Adolescent Gynecology

You may be worried about your first pelvic exam. It's very normal to be anxious about something when you don't know what to expect. Hopefully after reading this information, you will be reassured that it is simple, isn't painful and takes only about 5 minutes. It is also normal to feel embarrassed or uneasy about your first exam. However, if you know what to expect, it may help you relax. Your health care provider understands how you feel and will be sensitive and gentle, and answer any questions you have.

What is a pelvic or gynecological exam?

A pelvic exam is a way for your health care provider to examine your female organs and check for any gynecological problems.

When should I have my first pelvic exam?

There are no definite rules as to when you should have your first pelvic exam. Most health care providers agree that you should have your first exam in the first few years after you become sexually active or when you turn 21, whichever comes first. There are other important reasons to have a pelvic exam. These may include:

  • Unexplained pain in your lower belly, around the pelvic area and/or vagina
  • Vaginal discharge or wetness on your underwear that causes itching , burns or smells bad
  • No menstrual periods by age 15 or 16
  • Vaginal bleeding that lasts more than 10 days
  • Missed periods; especially if you are having sex
  • Menstrual cramps so bad that you miss school

Remember, it doesn't matter how old you are or if you are sexually active, if you have any of the above symptoms, you should make an appointment with your health care provider or gynecologist.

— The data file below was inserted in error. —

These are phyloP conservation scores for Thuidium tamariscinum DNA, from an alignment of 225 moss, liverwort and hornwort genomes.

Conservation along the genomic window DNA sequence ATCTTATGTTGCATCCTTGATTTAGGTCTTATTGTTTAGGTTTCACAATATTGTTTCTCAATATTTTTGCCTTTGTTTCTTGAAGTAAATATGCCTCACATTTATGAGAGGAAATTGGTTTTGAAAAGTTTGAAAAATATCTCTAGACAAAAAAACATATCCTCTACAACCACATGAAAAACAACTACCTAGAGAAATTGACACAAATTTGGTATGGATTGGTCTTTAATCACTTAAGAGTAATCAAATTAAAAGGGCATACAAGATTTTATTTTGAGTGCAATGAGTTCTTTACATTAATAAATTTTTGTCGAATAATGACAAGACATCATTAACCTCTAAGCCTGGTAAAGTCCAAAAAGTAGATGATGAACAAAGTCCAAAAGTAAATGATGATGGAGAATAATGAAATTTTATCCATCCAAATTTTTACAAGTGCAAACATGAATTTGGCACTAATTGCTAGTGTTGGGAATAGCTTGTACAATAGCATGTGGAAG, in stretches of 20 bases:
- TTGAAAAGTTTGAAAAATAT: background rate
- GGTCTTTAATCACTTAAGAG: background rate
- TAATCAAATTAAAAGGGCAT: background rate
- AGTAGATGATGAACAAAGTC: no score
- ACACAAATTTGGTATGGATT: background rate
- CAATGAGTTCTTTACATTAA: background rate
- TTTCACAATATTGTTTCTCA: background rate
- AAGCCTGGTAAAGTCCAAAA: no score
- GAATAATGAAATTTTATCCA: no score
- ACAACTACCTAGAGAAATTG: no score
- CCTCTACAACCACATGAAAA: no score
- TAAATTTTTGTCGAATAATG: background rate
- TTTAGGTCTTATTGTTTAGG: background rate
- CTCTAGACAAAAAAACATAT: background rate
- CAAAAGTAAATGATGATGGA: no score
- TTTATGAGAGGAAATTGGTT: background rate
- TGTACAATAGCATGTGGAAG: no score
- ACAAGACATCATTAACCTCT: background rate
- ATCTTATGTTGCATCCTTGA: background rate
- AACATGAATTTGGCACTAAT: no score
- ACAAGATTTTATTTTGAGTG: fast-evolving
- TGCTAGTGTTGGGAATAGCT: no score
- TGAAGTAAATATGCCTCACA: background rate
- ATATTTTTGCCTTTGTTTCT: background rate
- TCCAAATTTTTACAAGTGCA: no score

Will I need a pelvic exam if I'm a virgin?

Even if you are a virgin (you've never had vaginal intercourse), you may need a pelvic exam if you are having any of these problems. Having a pelvic exam doesn't change anything, just as using tampons doesn't change your hymen (the skin that partly covers the opening to your vagina).

What should I do before the exam?

  • When you make your appointment, be sure to let the secretary or nurse know that this is your first pelvic exam. The nurse can answer your questions and help explain what to expect so you won't be worried.
  • Do NOT have sex, use vaginal creams or douche for 24 hours before the exam.

What kinds of questions will my health care provider ask me?

Your health care provider will ask you questions about:

  • Your general health, allergies and medications you are taking
  • Your menstrual period, such as how old you were when you first got it, how long it lasts, how often it comes, how much you bleed , the first day that your last period started, if you have cramps; and at what age your breasts started to develop
  • Whether you have ever had sex or have been sexually abused
  • If you have vaginal itchiness or an unusual discharge (drainage) or odor from your vagina.

What kinds of questions will my health care provider ask me?

  • If you find it comforting, your mom, friend or sister can stay with you. The nurse or a medical assistant will too.
  • After you have given your medical history, been weighed and had your blood pressure checked, you will be asked to put on a gown.
  • You will need to remove your clothes including your underwear and bra. A breast exam is often done as a routine part of this check-up. What happens during the exam?
  • Your health care provider will explain the steps to the exam and ask you to lie down on the exam table. You will be given a sheet to put over your stomach and legs.
  • You will then be asked to move down to the end of the table and place your feet in stirrups (these are holders for your feet).
  • With your knees bent, you will be asked to let your knees fall to each side allowing your legs to spread apart. This is usually the part when most adolescent and adult women feel embarrassed. This feeling is normal too. Just remember that although this is your first exam, this is routine for health care providers and their only concern is for your health.